I really can’t describe the beauty of Wadi Hessa nor can my photos do justice to show what I experienced. Though this was definitely the most physically challenging thing I have ever done, it was also so fun and invigorating. I know now what people are talking about when they speak of Jordan’s wonderful natural beauty!

Turtle Watching!!

This title is a little deceptive since there ended up not being turtles involved, but nonetheless, seeing turtles was our original intention.

This happened about a month ago and I’m super lazy and all, so I just got around to writing about this trip. But as always, better late than never! This trip was to the area near the city of Sur (in the Sharqiyah Region of Oman– ie: Northeastern Oman on the coast of the Gulf of Oman) to go see turtles (or as we found, a lack thereof).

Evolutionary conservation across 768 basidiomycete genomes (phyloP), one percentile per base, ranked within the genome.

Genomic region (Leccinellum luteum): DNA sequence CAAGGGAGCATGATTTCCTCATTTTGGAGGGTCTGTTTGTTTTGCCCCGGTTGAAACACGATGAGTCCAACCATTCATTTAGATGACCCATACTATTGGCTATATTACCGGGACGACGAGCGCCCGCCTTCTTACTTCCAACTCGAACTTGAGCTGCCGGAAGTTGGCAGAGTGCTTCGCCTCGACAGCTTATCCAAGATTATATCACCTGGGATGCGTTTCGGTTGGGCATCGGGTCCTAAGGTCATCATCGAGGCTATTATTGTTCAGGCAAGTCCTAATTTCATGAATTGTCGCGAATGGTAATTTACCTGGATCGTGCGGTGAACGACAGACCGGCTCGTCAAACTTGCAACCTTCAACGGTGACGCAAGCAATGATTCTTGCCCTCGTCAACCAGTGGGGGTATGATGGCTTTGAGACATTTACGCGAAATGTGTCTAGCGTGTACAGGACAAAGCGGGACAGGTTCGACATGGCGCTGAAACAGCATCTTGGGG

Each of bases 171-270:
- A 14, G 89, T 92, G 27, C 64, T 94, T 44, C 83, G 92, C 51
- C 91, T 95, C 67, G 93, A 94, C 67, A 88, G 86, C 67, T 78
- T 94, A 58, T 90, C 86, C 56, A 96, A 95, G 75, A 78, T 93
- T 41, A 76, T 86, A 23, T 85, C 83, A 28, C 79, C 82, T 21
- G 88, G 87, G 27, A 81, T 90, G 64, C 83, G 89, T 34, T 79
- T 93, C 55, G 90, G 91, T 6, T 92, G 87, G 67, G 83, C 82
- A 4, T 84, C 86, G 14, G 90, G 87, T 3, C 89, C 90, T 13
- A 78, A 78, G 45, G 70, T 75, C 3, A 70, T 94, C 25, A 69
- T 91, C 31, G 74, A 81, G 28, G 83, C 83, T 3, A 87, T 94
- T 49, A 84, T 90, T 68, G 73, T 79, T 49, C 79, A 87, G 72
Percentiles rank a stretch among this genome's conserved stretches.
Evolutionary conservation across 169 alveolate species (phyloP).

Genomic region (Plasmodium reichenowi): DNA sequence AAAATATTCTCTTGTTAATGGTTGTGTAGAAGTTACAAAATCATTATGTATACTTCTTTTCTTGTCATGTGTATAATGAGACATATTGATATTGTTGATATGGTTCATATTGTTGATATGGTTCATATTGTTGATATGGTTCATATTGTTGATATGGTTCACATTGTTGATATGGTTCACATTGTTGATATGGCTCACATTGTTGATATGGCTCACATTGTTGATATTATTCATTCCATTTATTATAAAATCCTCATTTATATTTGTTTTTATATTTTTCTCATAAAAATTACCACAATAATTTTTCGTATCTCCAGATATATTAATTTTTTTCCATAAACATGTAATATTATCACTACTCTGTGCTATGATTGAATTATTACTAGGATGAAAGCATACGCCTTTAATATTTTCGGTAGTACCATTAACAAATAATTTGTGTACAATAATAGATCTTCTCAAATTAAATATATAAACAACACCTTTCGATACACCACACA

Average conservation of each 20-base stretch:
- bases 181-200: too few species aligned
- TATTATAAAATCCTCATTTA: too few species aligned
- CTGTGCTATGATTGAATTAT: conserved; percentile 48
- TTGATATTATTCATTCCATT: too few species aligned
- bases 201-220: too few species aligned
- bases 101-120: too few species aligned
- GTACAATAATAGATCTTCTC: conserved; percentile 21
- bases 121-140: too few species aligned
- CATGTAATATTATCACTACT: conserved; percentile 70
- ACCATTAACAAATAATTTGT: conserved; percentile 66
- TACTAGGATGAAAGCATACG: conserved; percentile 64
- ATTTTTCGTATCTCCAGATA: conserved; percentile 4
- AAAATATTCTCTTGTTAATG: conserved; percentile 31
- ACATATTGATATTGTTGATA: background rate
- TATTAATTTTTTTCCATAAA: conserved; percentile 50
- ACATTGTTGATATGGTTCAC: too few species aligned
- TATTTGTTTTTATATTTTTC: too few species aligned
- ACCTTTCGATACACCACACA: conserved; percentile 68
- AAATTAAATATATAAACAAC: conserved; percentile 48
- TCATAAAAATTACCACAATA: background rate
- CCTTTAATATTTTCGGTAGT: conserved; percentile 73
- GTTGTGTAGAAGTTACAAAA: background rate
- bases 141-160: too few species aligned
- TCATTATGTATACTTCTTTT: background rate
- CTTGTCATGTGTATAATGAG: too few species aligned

We left Friday night after dinner because a) the turtle watching tours occur either late at night or at sunrise and b) we were too cheap to rent rooms in hotels, so we figured driving through the night would be the cheapest (and most fun) option.